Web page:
|This research explores the applicability of a soil backscatter model for estimating X-band (9.35-9.85 GHz) backscatter from snow covered sub-Arctic terrain in the Hudson Bay Lowlands, Manitoba, Canada. The studied radar frequencies and model have been identified for potential use within Snow Water Equivalent (SWE) retrievals for future remote sensing missions. In open tundra environments, the predominant X-band response is controlled by soil frozen status, soil moisture and soil surface roughness. Snow in these environments is expected to have little influence on backscatter due to the transparent nature of shallow snowpacks at this frequency. Therefore, understanding a backscatter model's sensitivity to soil parameters is of primary concern for appropriate use under sub-Arctic terrain conditions.
Using measurements and estimates of soil complex relative permittivity as well as a series of soil surface roughness measurements, backscatter model estimates are compared with two X-band remote sensing datasets: 1) ground-based scatterometer measurements obtained by the University of Waterloo Scatterometer (UW-Scat), and 2) TerraSAR-X observations. Comparisons reveal mixed agreement between remote sensing measurements and backscatter model estimates, with average differences ranging from -0.76 to 11.43 dB. While TerraSAR-X VV measurements and in situ soil surface roughness observations contributed to the range of differences, overall agreement was typically ˜6 dB, indicating poor agreement for the majority of backscatter model, UW-Scat and TerraSAR-X comparisons. These results thus illustrate substantial challenges for application of the backscatter model within dual-frequency SWE retrieval frameworks, without proper incorporation of roughness, soil moisture and permittivity for the areas under observation.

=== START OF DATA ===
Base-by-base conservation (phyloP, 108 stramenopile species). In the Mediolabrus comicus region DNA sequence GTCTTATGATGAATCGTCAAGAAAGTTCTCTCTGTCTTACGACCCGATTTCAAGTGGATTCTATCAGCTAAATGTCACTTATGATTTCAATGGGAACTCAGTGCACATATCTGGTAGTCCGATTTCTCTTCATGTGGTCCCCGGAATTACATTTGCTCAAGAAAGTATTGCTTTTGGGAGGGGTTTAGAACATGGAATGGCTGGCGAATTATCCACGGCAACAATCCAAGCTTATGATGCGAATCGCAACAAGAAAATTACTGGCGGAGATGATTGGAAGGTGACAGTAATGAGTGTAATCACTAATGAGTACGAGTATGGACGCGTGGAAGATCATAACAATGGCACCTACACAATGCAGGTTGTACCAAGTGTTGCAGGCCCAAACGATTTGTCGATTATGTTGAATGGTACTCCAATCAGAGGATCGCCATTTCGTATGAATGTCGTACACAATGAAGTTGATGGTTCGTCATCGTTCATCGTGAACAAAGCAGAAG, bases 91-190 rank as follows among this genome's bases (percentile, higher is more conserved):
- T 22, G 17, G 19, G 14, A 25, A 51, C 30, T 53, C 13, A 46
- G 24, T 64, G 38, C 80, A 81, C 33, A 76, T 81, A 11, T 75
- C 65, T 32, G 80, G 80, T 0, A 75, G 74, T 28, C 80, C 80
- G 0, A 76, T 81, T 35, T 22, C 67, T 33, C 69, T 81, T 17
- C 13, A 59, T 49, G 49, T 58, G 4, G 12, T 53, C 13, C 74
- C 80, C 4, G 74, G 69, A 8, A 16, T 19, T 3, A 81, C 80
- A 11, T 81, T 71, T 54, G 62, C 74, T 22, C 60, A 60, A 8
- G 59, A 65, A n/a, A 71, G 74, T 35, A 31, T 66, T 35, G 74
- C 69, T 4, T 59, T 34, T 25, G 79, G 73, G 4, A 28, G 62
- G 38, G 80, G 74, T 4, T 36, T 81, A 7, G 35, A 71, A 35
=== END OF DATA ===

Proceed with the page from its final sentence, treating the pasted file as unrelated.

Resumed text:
Results from this study reveal uncertainties in the applicability of the soil backscatter model for sub-Arctic terrain of the Hudson Bay Lowlands. While good agreement was observed for TerraSAR-X VV measurements, poor and varied agreement for the remaining ground and satellite-based measurements suggests the current modelling framework needs improvement for use in sub-Arctic terrain. By improving the characterization of the Hudson Bay Lowlands region, a better understanding of the nature of sub-Arctic terrain parameters required for this application can be achieved. This may also lead to improved modelling frameworks for representing sub-Arctic terrain within future satellite missions.